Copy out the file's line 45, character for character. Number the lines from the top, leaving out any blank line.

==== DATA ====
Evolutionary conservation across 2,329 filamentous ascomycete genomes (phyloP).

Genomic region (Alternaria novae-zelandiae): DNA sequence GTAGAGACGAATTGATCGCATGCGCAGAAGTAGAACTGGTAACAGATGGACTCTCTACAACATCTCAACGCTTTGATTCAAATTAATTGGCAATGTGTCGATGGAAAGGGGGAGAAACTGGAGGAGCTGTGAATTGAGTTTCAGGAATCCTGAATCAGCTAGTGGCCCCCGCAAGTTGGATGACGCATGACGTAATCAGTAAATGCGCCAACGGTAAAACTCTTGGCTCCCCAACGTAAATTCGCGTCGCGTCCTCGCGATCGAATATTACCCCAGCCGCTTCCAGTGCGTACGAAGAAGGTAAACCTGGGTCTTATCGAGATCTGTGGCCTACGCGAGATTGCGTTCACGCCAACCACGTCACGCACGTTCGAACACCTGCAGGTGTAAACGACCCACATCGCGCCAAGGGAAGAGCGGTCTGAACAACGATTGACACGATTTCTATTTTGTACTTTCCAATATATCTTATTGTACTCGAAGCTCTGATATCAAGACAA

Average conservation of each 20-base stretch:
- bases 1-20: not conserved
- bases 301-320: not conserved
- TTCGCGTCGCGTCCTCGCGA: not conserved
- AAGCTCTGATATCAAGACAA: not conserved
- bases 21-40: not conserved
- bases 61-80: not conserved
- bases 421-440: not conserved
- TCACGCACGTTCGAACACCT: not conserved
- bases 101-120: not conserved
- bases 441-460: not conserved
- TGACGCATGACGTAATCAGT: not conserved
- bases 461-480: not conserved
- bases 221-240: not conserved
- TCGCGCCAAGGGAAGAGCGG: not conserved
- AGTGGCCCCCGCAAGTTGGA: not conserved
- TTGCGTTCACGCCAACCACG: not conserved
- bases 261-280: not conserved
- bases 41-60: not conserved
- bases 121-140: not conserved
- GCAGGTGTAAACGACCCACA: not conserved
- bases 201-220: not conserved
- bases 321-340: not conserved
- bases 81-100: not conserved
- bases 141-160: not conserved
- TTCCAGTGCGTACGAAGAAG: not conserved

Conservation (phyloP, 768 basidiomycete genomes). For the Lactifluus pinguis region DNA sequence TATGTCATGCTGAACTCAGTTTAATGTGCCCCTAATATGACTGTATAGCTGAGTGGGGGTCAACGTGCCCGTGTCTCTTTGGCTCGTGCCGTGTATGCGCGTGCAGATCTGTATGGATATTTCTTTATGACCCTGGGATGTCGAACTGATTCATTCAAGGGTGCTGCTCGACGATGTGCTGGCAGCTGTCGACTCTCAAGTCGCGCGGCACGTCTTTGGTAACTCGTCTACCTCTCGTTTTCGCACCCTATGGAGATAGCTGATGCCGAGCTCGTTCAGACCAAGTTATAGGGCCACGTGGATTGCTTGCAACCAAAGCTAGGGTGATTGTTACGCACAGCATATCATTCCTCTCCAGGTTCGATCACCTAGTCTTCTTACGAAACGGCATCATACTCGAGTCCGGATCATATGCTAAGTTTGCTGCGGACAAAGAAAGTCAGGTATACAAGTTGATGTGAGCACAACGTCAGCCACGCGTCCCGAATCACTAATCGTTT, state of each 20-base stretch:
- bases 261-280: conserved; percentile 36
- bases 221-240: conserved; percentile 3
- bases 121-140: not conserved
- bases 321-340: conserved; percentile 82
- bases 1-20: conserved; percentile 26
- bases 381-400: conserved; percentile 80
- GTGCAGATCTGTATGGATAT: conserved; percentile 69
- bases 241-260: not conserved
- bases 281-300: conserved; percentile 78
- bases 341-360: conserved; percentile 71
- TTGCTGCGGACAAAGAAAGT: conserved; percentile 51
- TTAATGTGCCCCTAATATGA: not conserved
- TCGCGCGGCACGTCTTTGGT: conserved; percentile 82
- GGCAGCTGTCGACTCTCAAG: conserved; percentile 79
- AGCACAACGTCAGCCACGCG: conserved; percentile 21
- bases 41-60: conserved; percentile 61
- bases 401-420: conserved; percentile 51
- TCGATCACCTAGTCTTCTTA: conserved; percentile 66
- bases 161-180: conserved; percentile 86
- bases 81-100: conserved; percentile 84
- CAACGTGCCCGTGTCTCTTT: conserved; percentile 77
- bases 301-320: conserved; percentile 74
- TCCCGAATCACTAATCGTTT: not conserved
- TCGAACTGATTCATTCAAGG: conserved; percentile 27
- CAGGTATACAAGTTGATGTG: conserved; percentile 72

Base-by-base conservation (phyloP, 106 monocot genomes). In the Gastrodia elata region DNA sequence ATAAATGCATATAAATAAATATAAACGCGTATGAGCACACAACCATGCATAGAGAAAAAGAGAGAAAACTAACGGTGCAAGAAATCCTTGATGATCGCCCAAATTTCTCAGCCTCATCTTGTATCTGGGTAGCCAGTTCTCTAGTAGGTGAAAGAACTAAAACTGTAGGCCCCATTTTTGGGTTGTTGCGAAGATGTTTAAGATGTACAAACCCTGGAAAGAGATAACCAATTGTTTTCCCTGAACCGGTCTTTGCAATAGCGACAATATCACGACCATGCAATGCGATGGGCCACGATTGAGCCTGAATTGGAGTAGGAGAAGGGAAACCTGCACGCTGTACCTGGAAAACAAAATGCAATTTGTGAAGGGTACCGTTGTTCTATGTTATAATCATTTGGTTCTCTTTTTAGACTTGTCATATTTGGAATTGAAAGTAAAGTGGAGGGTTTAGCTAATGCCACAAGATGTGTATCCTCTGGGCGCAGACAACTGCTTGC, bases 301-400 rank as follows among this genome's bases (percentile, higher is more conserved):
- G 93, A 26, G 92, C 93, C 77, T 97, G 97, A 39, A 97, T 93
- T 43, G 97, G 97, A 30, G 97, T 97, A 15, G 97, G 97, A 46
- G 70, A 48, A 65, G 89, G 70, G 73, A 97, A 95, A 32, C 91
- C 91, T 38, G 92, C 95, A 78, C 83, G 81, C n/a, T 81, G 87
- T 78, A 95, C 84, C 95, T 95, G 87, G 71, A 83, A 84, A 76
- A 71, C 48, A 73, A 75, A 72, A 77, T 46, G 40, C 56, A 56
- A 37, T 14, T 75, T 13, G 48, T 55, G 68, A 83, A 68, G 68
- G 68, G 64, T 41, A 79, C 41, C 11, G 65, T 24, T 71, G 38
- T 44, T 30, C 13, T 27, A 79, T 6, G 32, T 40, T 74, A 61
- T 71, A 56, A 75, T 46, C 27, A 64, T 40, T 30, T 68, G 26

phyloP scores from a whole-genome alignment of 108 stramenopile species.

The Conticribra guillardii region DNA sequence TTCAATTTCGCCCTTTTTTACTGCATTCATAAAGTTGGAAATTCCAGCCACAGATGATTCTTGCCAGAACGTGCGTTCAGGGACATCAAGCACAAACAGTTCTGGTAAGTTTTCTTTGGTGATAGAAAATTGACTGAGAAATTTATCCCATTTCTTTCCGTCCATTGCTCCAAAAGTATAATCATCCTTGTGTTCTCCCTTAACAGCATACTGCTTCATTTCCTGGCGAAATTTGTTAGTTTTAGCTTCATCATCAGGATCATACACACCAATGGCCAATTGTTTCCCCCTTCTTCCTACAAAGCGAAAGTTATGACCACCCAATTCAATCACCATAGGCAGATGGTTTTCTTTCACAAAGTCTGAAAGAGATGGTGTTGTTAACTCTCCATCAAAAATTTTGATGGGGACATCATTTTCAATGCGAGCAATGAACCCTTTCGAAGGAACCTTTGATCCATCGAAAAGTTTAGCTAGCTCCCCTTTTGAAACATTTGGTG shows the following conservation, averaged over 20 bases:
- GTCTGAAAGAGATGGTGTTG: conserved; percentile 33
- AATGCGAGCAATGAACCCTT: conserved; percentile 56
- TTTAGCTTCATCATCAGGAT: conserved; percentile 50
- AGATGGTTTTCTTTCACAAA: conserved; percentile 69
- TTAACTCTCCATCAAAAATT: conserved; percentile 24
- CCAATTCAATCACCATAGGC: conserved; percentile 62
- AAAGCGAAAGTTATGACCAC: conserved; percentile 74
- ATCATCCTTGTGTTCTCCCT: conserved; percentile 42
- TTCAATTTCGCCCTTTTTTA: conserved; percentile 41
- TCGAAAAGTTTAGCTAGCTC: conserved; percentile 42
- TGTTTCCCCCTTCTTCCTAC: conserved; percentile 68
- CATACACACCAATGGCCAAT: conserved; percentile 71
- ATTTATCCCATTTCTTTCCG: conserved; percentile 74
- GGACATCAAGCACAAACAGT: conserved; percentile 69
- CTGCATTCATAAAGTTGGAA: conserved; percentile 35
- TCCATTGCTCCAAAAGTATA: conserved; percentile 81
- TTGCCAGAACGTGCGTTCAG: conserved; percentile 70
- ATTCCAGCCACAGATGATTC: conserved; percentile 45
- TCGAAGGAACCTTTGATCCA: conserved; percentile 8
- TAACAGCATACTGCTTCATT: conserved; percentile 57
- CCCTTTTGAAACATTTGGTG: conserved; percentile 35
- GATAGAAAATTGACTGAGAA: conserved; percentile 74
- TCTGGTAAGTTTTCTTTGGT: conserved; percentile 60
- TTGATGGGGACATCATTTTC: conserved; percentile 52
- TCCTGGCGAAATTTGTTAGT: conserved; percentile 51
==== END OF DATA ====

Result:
- bases 41-60: conserved; percentile 61